One Investing Trait to Rule them All
Knowing when to employ time-tested investing virtues is a key to long-term success
Ten years ago, I wrote a blog post reflecting on my first decade in the investment industry, identifying ten lessons I learned to that point.
I’ll spare you a list of 20 lessons now that I’ve recently passed the 20-year mark, but I’ll share one insight I didn’t understand earlier in my career.
Earlier this year, Jason Zweig wrote an article outlining what he believes are the seven virtues of great investors. They are curiosity, skepticism, independence, humility, discipline, patience, and courage.
I can’t disagree with any of those virtues, and Zweig is spot-on that they are traits shared by great investors. What I believe sits above them all, however, is discernment – the ability to accurately assess and judge circumstances for which there’s no apparent correct choice.
Here’s what I mean. Patience is usually a virtue in investing, but there are times when impatience is more prudent.
In his 2009 shareholder letter, Warren Buffett lamented a missed opportunity to invest in corporate and municipal bonds during the financial crisis, noting, “I should have done far more. Big opportunities come infrequently. When it’s raining gold, reach for a bucket, not a thimble.”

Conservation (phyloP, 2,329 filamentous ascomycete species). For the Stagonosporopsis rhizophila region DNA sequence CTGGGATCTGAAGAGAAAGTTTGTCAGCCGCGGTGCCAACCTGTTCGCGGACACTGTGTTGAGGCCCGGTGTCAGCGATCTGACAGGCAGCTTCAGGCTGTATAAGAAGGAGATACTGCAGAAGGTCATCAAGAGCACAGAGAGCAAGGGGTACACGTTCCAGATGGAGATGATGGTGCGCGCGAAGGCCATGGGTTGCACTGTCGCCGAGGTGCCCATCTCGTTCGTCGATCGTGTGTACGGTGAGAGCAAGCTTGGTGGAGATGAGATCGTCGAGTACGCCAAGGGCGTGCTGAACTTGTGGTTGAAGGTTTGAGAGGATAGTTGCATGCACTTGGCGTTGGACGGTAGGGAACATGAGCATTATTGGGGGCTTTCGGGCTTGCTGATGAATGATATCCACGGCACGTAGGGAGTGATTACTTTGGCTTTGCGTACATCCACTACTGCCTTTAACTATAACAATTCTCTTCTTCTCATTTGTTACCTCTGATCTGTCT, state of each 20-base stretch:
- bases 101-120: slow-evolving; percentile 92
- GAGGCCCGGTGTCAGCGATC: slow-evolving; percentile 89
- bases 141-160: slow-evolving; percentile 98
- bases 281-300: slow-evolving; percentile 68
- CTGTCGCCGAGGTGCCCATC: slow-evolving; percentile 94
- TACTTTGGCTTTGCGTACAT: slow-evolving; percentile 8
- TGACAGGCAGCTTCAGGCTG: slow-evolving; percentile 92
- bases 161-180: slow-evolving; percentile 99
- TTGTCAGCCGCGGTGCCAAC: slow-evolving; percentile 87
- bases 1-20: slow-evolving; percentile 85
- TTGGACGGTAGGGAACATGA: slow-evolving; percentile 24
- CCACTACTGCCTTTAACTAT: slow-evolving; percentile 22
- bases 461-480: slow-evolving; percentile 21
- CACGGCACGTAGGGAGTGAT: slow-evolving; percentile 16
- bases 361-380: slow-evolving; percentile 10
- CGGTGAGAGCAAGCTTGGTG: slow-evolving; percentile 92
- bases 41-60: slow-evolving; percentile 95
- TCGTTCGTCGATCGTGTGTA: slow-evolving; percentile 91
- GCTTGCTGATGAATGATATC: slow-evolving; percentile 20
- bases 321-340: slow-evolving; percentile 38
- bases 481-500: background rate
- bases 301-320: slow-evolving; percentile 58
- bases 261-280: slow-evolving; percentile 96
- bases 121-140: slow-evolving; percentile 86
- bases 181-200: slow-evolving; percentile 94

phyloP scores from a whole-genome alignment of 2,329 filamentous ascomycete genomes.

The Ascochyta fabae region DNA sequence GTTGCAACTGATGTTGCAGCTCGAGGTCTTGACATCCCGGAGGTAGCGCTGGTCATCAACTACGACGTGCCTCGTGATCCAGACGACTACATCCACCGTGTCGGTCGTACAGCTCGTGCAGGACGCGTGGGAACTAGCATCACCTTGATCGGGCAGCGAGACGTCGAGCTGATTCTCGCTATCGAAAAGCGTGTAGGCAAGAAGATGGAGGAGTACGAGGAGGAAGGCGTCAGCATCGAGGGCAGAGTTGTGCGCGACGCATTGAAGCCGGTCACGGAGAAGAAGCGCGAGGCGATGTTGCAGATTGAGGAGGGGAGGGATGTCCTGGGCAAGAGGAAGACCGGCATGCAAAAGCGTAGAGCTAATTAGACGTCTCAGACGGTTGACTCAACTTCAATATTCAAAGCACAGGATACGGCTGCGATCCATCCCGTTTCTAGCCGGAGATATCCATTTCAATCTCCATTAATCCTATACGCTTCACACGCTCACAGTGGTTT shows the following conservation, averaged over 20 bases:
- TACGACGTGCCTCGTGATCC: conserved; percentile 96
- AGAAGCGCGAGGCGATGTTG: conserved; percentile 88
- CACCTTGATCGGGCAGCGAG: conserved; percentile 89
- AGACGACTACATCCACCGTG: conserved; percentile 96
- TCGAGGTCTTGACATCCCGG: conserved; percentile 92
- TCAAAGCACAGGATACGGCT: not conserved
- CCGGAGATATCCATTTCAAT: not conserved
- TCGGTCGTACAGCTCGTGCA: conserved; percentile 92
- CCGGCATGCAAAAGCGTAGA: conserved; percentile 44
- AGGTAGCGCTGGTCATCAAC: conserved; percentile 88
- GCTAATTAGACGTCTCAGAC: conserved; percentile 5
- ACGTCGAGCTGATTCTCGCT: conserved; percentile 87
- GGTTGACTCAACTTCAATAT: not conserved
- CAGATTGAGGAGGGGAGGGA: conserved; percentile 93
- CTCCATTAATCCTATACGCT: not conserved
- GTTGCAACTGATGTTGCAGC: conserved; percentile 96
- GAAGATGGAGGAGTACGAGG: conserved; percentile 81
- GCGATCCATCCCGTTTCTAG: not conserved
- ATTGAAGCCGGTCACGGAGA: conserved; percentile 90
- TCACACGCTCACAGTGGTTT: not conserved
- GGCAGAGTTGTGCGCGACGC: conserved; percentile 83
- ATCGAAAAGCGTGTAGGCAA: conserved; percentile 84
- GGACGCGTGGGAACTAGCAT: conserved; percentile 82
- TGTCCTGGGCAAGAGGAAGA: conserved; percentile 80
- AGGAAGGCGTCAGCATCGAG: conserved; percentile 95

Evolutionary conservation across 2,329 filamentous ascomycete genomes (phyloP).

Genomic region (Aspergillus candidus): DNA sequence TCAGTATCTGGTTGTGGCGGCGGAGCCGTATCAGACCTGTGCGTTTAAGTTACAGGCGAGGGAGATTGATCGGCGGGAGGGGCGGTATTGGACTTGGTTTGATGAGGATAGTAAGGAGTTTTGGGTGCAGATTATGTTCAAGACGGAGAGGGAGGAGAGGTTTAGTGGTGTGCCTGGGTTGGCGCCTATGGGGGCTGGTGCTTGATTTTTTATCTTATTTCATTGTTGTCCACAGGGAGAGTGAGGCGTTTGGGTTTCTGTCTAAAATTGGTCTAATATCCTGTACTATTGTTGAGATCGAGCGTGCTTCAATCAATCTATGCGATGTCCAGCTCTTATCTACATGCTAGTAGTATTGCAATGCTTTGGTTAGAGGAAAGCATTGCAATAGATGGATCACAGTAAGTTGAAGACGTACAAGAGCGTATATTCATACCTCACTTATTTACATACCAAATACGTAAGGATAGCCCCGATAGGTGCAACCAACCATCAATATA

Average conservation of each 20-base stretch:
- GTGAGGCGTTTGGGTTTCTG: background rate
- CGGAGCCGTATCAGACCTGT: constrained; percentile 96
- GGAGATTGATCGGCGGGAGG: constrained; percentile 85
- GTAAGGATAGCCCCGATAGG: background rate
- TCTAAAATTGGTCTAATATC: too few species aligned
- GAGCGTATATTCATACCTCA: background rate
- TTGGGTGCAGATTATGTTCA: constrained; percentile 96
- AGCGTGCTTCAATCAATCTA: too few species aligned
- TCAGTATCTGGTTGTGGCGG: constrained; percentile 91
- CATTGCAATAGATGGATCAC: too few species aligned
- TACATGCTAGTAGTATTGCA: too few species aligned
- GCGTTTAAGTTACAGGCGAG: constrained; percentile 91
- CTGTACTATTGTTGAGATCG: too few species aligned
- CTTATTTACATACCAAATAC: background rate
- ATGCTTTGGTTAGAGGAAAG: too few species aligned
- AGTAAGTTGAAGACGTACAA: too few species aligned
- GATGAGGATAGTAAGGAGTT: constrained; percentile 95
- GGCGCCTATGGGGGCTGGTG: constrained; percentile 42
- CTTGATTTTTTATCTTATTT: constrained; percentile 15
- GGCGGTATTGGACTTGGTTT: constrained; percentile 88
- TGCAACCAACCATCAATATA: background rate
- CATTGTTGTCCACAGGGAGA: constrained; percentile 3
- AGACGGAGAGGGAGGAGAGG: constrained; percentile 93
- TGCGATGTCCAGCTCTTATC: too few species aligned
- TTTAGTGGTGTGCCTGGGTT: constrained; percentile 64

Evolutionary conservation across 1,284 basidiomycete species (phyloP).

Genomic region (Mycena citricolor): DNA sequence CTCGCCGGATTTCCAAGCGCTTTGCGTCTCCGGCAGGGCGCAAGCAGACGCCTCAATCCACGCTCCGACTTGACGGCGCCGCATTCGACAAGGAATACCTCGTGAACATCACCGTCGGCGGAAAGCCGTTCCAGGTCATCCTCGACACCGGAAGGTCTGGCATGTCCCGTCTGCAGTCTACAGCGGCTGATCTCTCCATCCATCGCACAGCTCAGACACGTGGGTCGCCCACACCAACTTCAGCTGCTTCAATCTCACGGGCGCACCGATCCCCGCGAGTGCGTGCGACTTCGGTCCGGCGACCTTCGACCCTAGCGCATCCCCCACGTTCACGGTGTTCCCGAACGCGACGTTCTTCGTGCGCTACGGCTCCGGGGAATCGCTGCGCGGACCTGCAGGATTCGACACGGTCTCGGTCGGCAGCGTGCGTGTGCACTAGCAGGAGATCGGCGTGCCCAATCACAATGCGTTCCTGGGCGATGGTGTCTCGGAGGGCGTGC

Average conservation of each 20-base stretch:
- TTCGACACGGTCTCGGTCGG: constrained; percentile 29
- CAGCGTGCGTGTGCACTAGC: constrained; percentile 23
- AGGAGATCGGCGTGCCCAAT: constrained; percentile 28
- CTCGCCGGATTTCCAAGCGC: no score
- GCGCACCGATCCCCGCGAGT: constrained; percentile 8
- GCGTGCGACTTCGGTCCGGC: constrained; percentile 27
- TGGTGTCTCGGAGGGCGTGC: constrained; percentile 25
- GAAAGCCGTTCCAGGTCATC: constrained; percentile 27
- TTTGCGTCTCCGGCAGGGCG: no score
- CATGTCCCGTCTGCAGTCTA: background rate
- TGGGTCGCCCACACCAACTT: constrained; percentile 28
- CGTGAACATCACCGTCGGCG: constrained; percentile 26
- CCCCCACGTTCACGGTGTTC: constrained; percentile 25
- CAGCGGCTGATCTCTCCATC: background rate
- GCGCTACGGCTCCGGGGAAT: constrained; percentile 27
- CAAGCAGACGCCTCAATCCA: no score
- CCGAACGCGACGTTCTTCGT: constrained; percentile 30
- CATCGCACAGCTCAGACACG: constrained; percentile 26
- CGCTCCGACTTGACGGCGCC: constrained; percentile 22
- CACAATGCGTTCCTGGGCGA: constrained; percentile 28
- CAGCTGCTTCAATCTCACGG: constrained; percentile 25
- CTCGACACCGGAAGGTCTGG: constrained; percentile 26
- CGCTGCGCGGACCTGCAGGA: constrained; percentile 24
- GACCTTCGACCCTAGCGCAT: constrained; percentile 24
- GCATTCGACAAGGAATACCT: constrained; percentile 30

An investor who insists on patience amid a crisis would let the storm pass and stay the course without adjusting the sails. This is a fair strategy, of course. Discernment, however, is recognizing when it’s time to be impatient and seizing upon a rare opportunity. It’s knowing when to reach for the bucket instead of the thimble.
Upon reading Buffett’s quote, my younger self would have said, “Ah, that’s brilliant! I’ll be sure to get aggressive during the next panic and bring my bucket.” But older me knows better. I’ve been through a few panics now.
Panics have the annoying feature that they contain a kernel of truth. The global financial system really was on the brink in 2008. March 2020 really was terrifying. In the moment, it’s hard to tell whether the panic is justified. After all, our brains are wired to follow a crowd of people in a panic and run away from danger.
In March 2020, it wasn’t clear in the moment how COVID might impact companies. No investor had included the prospect of zero revenue for a few weeks or months in their companies’ bear case scenarios. However, that was a real possibility for some companies in the early days of COVID quarantines.
Author Roger Lowenstein once highlighted a prominent fund manager’s comment after the 1973-74 market collapse, following the rise and fall of Nifty Fifty stocks, that I think illustrates this point:
“I wish we could say that we have strong preferences for areas that are unique right now, but we don’t, partly because we don’t think it’s time to try to be a hero…to be terribly venturesome, unless you could put me on [an] island and we were taking a three-year view.”